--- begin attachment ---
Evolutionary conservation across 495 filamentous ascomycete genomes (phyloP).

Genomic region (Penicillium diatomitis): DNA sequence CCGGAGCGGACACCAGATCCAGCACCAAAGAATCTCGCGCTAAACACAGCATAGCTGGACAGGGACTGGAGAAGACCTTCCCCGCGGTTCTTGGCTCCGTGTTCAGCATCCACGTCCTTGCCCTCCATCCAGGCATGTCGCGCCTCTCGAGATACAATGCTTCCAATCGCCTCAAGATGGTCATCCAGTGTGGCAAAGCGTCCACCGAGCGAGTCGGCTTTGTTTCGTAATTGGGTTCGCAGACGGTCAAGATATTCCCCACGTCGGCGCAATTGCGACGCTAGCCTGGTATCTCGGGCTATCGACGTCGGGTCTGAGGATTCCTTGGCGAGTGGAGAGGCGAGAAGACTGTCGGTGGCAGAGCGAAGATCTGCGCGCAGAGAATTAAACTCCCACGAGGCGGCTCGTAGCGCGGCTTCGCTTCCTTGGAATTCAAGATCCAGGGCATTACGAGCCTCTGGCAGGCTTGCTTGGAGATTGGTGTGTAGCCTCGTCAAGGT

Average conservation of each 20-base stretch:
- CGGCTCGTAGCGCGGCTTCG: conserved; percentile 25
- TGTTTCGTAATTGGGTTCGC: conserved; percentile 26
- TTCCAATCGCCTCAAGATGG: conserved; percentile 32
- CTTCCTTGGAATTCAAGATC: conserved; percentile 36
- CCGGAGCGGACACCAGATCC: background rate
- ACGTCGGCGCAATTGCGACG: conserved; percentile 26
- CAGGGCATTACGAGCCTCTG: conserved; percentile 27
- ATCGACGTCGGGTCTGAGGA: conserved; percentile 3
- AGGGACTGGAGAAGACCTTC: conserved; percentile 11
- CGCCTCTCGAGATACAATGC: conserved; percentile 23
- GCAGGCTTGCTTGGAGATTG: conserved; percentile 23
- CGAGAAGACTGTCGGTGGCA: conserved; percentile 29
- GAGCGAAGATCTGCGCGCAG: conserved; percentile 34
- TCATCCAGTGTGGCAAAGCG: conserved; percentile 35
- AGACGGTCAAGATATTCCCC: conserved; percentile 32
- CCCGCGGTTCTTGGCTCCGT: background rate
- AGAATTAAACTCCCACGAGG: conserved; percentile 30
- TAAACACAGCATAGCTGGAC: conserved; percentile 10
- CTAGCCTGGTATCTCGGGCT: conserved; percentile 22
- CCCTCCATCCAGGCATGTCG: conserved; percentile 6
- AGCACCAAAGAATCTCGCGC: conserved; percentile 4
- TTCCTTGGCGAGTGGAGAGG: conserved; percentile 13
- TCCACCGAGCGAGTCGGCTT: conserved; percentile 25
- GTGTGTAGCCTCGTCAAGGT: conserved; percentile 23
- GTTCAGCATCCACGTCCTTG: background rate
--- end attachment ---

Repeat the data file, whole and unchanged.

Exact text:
Evolutionary conservation across 495 filamentous ascomycete genomes (phyloP).

Genomic region (Penicillium diatomitis): DNA sequence CCGGAGCGGACACCAGATCCAGCACCAAAGAATCTCGCGCTAAACACAGCATAGCTGGACAGGGACTGGAGAAGACCTTCCCCGCGGTTCTTGGCTCCGTGTTCAGCATCCACGTCCTTGCCCTCCATCCAGGCATGTCGCGCCTCTCGAGATACAATGCTTCCAATCGCCTCAAGATGGTCATCCAGTGTGGCAAAGCGTCCACCGAGCGAGTCGGCTTTGTTTCGTAATTGGGTTCGCAGACGGTCAAGATATTCCCCACGTCGGCGCAATTGCGACGCTAGCCTGGTATCTCGGGCTATCGACGTCGGGTCTGAGGATTCCTTGGCGAGTGGAGAGGCGAGAAGACTGTCGGTGGCAGAGCGAAGATCTGCGCGCAGAGAATTAAACTCCCACGAGGCGGCTCGTAGCGCGGCTTCGCTTCCTTGGAATTCAAGATCCAGGGCATTACGAGCCTCTGGCAGGCTTGCTTGGAGATTGGTGTGTAGCCTCGTCAAGGT

Average conservation of each 20-base stretch:
- CGGCTCGTAGCGCGGCTTCG: conserved; percentile 25
- TGTTTCGTAATTGGGTTCGC: conserved; percentile 26
- TTCCAATCGCCTCAAGATGG: conserved; percentile 32
- CTTCCTTGGAATTCAAGATC: conserved; percentile 36
- CCGGAGCGGACACCAGATCC: background rate
- ACGTCGGCGCAATTGCGACG: conserved; percentile 26
- CAGGGCATTACGAGCCTCTG: conserved; percentile 27
- ATCGACGTCGGGTCTGAGGA: conserved; percentile 3
- AGGGACTGGAGAAGACCTTC: conserved; percentile 11
- CGCCTCTCGAGATACAATGC: conserved; percentile 23
- GCAGGCTTGCTTGGAGATTG: conserved; percentile 23
- CGAGAAGACTGTCGGTGGCA: conserved; percentile 29
- GAGCGAAGATCTGCGCGCAG: conserved; percentile 34
- TCATCCAGTGTGGCAAAGCG: conserved; percentile 35
- AGACGGTCAAGATATTCCCC: conserved; percentile 32
- CCCGCGGTTCTTGGCTCCGT: background rate
- AGAATTAAACTCCCACGAGG: conserved; percentile 30
- TAAACACAGCATAGCTGGAC: conserved; percentile 10
- CTAGCCTGGTATCTCGGGCT: conserved; percentile 22
- CCCTCCATCCAGGCATGTCG: conserved; percentile 6
- AGCACCAAAGAATCTCGCGC: conserved; percentile 4
- TTCCTTGGCGAGTGGAGAGG: conserved; percentile 13
- TCCACCGAGCGAGTCGGCTT: conserved; percentile 25
- GTGTGTAGCCTCGTCAAGGT: conserved; percentile 23
- GTTCAGCATCCACGTCCTTG: background rate